Founded in the Episcopal tradition to meet the educational needs of the sons of clergymen, the guiding principles of the Holderness chapel program are steeped in a Christian tradition of inclusion and open inquiry.
The Chapel of the Holy Cross is the center of this tradition. Twice weekly the community gathers there to worship and reflect on all things spiritual. In addition to inquiries about scripture, chapel talks often focus on honesty, community engagement, leadership, and what it means to live life to its fullest. And while many services follow the Episcopal litany, other services borrow from other traditions including Buddhism, Islam, and Judaism.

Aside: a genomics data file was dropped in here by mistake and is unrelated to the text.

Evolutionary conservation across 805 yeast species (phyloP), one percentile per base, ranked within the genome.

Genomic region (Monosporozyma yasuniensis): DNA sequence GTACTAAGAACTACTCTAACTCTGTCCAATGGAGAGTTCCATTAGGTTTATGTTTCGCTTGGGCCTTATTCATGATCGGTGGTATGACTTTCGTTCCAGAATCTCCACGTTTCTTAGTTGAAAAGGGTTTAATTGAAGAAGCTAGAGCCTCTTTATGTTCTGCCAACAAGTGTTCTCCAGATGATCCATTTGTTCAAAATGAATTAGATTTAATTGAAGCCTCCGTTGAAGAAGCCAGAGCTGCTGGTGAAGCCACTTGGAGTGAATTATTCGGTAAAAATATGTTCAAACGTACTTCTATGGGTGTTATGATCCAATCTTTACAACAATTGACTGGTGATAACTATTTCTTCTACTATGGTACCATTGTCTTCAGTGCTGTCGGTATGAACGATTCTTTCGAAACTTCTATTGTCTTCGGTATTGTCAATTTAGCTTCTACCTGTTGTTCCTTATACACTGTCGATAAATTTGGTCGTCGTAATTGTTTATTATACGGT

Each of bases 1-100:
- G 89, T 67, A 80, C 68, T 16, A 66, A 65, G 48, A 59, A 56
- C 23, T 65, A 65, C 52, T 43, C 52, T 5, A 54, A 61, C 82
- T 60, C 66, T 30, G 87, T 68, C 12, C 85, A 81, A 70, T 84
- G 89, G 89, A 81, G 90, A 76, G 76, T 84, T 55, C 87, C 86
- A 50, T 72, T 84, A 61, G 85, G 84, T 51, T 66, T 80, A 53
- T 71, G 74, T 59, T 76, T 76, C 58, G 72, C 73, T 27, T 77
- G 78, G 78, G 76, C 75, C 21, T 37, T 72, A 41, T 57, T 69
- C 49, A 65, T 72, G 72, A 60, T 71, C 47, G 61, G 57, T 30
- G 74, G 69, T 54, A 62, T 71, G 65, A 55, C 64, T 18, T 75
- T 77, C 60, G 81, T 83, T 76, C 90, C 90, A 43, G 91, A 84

Our spiritual sense of place extends beyond the main campus. About once a month—sometimes even in winter—we climb the hillside to our Outdoor Chapel, a beautiful amphitheater shaded by towering oak trees and overlooking the hills west of campus. Services are also held in Trinity Church—the simple 18th century wood frame building that was the school’s original chapel—and on Chocorua Island, or as many of us call it, “Church Island.” This 100-year-old outdoor chapel on Squam Lake dates to the earliest days of Holderness School and maintains it connections to the school through many alumni and friends.